Colin Smyth MSP
South Scotland MSP Colin Smyth has used a health debate in the Scottish Parliament to raise awareness once again about the issues caused by the closure of the maternity unit at Galloway community hospital.
The unit was closed in 2018 and has never reopened.
Speaking in parliament last week, Colin Smyth said: “In 2018, the maternity unit at the Galloway community hospital in Stranraer was shut. We were told that it was shut temporarily because of a shortage of midwives.
“One of my constituents, Claire Fleming, lives in Glenluce, which is 15 miles from Stranraer. Her first pregnancy was with Abbey, who was sadly stillborn.
“Despite the heartbreaking end to that pregnancy, she had to drive herself to the hospital in Dumfries to deliver Abbey—that is 60 miles away. Since then, she has had three children—Molly, Andrew and James—and, along with her husband, Richard, has clocked up more than 7,500 miles between her home and the hospital in Dumfries for maternity appointments because, even before the maternity unit in Stranraer was closed, services had been scaled back.
“Claire suffered from hyperemesis during pregnancy, which meant that she had to stop every 15 minutes on the journeys to Dumfries in order to be sick.
“Claire told me that she is aware of women in Wigtownshire who decided not to get pregnant because they were so scared of having to make that journey in a rush if they went into labour, for fear that they would have to give birth in a lay-by at the side of the road.
“Claire said ‘I would have as many children as I could. I absolutely loved having children. But I got sterilised the last time I was in the hospital … because I couldn’t face doing that journey again with hyper-emesis’.
“That maternity unit, which is the eighth-largest of Scotland’s 22 community midwifery units, has still not reopened for in-hospital births, and there has been a 60 per cent increase in the already high level of nursing and midwifery vacancies in the region since it closed.”
The local MSP also spoke about delayed discharge which remains high in the region.
He continued: “The lack of carers and the problem of delayed discharge have not suddenly appeared because of Covid or the flu.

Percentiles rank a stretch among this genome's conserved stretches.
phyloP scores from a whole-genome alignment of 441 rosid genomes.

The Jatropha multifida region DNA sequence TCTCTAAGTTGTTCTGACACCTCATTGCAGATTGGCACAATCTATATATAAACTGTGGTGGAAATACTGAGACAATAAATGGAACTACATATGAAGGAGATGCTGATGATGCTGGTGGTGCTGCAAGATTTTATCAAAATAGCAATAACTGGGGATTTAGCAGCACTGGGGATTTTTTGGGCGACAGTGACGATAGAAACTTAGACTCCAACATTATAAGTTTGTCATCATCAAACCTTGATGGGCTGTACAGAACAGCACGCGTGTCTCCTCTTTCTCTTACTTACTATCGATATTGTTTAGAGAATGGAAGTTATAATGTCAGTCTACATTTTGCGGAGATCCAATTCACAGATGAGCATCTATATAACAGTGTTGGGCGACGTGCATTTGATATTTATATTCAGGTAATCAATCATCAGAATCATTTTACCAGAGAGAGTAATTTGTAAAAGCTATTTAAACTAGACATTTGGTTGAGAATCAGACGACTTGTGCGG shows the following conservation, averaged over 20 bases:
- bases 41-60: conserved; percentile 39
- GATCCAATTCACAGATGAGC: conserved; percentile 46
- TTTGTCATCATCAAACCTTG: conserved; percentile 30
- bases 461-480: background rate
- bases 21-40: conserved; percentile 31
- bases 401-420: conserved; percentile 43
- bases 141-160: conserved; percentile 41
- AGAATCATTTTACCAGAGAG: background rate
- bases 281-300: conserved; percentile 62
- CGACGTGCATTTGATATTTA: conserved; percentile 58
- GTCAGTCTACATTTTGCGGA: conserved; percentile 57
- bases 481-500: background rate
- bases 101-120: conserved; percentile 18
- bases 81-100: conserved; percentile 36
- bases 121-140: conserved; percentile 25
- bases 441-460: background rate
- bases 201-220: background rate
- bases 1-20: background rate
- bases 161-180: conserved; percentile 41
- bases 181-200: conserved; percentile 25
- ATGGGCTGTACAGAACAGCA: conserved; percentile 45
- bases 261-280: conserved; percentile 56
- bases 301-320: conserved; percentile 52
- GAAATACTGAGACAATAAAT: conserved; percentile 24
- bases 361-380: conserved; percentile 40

“They were there in 2015 when the SNP promised to eradicate delayed discharge. However, eight years on, we have never been so far away from achieving that.
“The cabinet secretary consistently says that we cannot afford to pay our care workers the bit more that could help to recruit the carers who are needed.
“Delayed discharge last year cost NHS Dumfries and Galloway alone more than £6 million. We cannot afford not to give our care workers a decent pay rise. Until we do, there is no route to ending delayed discharge.”
He continued: “The health secretary’s sticking plaster is to pay health boards to discharge patients not back home where they want to be but into care homes where they do not want to be—and, in rural areas, those care homes are often miles from their family.
“That will not work: although many boards are already buying up beds in care homes, there are not enough because those homes also cannot recruit care staff.
“In the past year alone, two care homes in Dumfries and Galloway have closed and, just this week, they were joined by another in East Ayrshire. We now have diktats from health and social care partnerships such as the one in Dumfries and Galloway—diktats that, this week, sanctioned the discharge of patients from hospital even if they have not had suitable re-enablement, and the discharge of patients not when their care package starts but when a date has been given for that care to begin at some point in the future, with all the risks that that brings.”
Colin Smyth added: “I could talk about so many other services in the region that are on their knees. On dentistry, for example, in the past few months alone, dental practices in Dumfries, Castle Douglas and Gretna have closed, which has affected 15,000 patients. At the moment, it is not possible to register with an NHS dentist in Dumfries and Galloway.
“On GP surgeries, residents in Lockerbie, Moffat and Stranraer have had their surgeries brought under direct control by the NHS because there are simply not enough GPs.
“The legacy of 15 years of SNP government for the NHS in Dumfries and Galloway is that delayed discharge has risen by 56 per cent in a year; people cannot get an NHS dentist; GP surgeries are closing; and women fear for their health when pregnant.
“Our NHS and social care services desperately need a proper long-term plan. As we have heard today, it is clear that the cabinet secretary and the Government are utterly incapable of delivering such a plan.”